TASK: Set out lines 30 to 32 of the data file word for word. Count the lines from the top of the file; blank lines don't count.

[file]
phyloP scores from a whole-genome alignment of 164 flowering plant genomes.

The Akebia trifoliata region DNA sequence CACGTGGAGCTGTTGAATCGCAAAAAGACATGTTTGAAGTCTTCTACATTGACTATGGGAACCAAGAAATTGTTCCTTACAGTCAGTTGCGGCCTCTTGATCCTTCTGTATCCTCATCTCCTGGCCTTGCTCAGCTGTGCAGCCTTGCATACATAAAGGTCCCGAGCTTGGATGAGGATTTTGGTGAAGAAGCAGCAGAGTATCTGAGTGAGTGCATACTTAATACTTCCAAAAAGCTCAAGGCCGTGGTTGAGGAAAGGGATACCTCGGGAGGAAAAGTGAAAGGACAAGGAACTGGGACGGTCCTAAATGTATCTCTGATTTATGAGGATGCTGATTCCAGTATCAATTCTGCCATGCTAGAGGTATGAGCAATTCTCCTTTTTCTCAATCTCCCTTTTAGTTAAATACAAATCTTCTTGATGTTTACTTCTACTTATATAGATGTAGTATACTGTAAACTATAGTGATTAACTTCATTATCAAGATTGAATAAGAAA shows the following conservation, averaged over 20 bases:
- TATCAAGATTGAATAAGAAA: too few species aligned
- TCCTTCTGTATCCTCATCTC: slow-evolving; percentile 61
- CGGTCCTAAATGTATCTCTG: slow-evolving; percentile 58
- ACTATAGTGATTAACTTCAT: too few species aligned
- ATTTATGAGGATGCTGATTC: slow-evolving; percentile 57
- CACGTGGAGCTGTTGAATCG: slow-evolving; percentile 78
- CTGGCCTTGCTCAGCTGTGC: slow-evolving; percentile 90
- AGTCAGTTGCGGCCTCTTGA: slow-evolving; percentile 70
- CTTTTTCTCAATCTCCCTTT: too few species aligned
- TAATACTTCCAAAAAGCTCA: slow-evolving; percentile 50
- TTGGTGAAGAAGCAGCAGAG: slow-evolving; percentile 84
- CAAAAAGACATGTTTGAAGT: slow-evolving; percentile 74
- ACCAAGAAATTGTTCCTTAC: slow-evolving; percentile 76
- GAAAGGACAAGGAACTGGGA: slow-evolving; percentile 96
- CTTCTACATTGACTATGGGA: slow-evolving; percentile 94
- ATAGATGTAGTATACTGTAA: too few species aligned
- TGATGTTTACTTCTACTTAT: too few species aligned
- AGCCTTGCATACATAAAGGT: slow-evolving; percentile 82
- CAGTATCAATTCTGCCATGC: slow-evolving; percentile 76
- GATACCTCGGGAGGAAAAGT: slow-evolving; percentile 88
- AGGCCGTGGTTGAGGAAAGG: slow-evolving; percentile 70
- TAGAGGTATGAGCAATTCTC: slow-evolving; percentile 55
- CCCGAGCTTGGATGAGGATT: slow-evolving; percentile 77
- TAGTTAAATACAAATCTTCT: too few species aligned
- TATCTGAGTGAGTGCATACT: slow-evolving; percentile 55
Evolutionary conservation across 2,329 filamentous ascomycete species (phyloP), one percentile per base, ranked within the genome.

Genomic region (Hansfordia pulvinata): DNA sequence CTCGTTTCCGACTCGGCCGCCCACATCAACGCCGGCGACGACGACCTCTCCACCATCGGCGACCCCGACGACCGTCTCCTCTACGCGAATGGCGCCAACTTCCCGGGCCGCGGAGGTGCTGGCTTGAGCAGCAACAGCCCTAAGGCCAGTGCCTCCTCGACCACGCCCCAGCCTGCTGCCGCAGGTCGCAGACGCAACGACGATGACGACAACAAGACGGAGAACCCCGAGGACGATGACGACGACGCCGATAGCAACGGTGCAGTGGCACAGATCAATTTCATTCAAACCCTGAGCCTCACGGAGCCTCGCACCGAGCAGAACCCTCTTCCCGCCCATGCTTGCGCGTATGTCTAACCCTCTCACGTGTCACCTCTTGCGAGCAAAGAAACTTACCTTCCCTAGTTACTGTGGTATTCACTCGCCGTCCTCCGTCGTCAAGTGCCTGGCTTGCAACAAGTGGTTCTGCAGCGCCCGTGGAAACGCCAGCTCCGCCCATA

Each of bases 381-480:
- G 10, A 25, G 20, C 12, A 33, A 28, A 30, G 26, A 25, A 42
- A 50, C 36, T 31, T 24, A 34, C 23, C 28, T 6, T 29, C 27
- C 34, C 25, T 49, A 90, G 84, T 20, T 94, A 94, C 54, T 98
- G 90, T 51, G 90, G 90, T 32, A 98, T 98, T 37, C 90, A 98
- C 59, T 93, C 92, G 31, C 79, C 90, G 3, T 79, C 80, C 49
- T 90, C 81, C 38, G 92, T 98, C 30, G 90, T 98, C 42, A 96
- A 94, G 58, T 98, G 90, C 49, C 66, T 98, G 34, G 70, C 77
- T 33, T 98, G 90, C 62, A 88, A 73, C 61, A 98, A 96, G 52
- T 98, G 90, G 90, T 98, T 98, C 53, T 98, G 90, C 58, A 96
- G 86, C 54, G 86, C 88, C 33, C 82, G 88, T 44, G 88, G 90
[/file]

Each of bases 381-480:
- G 10, A 25, G 20, C 12, A 33, A 28, A 30, G 26, A 25, A 42
- A 50, C 36, T 31, T 24, A 34, C 23, C 28, T 6, T 29, C 27